“Their risky investing does affect me because if they lose their Super the taxpayer will have to fit the bill”.

And this is where it ends for me. Because if that’s the way you think, then literally every single risky activity could potentially be affecting the taxpayer.

Do you smoke?Β 

That’s selfish because you could get sick and then medicare has to fit the bill. We should ban that.

Do you race motocross?Β 

That’s selfish because you’re increasing the likelihood of hurting yourself and having a tax-funded ambulance come and get you. Please consider others before you go out dirt jumping. We should ban that.

Do you eat junk food?

That’s selfish because the consumption of junk food increases your likelihood of medical morbidities which might put further strain on the tax-funded system. We should ban that.

 

Ok. Maybe I’m being a bit pretentious.

And those examples aren’t exact apples-to-apples comparisons but it’s really hard to think of anything that doesn’t have third parties affects.

Like seriously. I could draw a very long bow with just about anything to tie it back to third parties.

We put higher taxes on certain goods and services to discourage people from participating (such as smoking and alcohol). But we don’t outright ban them.

Where do you draw the line?

 

Ultimately, I’d never encourage or suggest to anyone that they should start buying Bitcoin in their own SMSF, but that doesn’t mean I’d support the government outlawing it.

Education is key. Forcing people never works as well IMO and we should be allowed to try and fail in our endeavours.

I’d love to know your thoughts on the topic. Should certain risky assets/investments/speculations (whatever you want to call them) be banned from Super?

.

*Expenses include everything we spend money on to maintain our lifestyle. We do not include paying down our PPoR loan as an expense, only the interest
*Investment income is simply 4% of our FIRE portfolio divided by 12


 

Shares

The above graph is created by Sharesight

A big month for our shares.

We didn’t purchase any shares in November but we did buy $2K worth of Bitcoin.

 

Question: Why do we have A200 & VAS?
Answer:
We started buying A200 in August 2018 after Vanguard didn’t lower their MER to match A200. Practically speaking, A200 and VAS are almost identical so it makes sense to go with the lower MER. As an added benefit, I like the fund diversification between Vanguard and Betashares. We decided to hold both after making the switch since it doesn’t have any other impact other than some extra accounting work once a year.Β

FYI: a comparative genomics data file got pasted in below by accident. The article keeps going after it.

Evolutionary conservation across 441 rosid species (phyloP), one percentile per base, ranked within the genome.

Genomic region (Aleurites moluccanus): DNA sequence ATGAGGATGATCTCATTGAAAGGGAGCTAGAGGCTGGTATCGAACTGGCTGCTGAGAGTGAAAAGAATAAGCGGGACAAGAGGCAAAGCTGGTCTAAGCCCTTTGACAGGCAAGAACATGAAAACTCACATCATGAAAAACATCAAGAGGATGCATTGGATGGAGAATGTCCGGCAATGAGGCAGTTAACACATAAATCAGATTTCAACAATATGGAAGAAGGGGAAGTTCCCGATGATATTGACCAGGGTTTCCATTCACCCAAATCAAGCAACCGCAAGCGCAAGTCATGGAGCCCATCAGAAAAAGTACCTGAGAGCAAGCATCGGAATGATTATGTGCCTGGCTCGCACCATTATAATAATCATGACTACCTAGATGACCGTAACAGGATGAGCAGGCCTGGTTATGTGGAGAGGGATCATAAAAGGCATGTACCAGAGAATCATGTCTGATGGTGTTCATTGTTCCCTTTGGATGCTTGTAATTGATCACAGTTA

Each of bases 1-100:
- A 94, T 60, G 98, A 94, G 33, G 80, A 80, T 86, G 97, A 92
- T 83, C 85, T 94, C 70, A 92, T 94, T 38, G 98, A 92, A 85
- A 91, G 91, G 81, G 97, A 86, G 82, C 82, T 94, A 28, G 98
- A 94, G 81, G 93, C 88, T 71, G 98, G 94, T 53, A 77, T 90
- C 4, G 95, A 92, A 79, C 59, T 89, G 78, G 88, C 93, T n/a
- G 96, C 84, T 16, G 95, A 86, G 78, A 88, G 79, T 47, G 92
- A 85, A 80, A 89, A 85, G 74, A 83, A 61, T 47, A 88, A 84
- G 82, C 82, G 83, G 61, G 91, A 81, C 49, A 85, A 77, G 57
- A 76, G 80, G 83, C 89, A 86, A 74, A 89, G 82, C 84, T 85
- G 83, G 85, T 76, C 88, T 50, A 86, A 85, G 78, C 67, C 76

Networth

FEB23 Net Worth $1,183,740 (-$8,938)

OCT22 Net Worth $1,140,704 (+$45,735)

I publish these net worth updates to keep us accountable, have others critique our strategy, and show that reaching financial independence in Australia is very doable without winning the lotto, having a high-paying job, or inheriting a wad of cash. The formula for retiring early is simple, the hard part is being consistent and sticking to a plan for many years. The table at the bottom details our entire journey from being $36K in debt all the way until we reach πŸ”₯


Before we get into the update,

The 2022 Aussie FIRE Survey is currently open.

We had 1,298 submissions last year so that’s the target to beat 🎯.

The survey only takes about 10 minutes and I’m going to be leaving it open for the whole of November.


I headed up to Sydney in October for some sightseeing and to finally attend an in-person FIRE meetup that I’ve been trying to make happen for years.

Americans have a financial conference expo for money nerds and content creators called FinCon. I have been secretly hoping for years that someone would create a similar style event here in Australia which is pretty much what happened.

The boys at Equity Mates announced their Finfest (financial festival) a few months ago and I knew this would be a great opportunity to kill three birds with one stone.

I was originally planning to take the wife with me to Finfest but my mate Luke heard about it on one of my podcast episodes and said he was really keen to come with us. So he ended up taking my wife’s tickets since she wasn’t really keen in the first place lol.

Luke’s wife joined the crew and the four of us had an absolute blast over 4 days exploring Sydney, hanging out at Finfest, meeting everyone at the FIRE meetup and chatting with the team at Pearler HQ.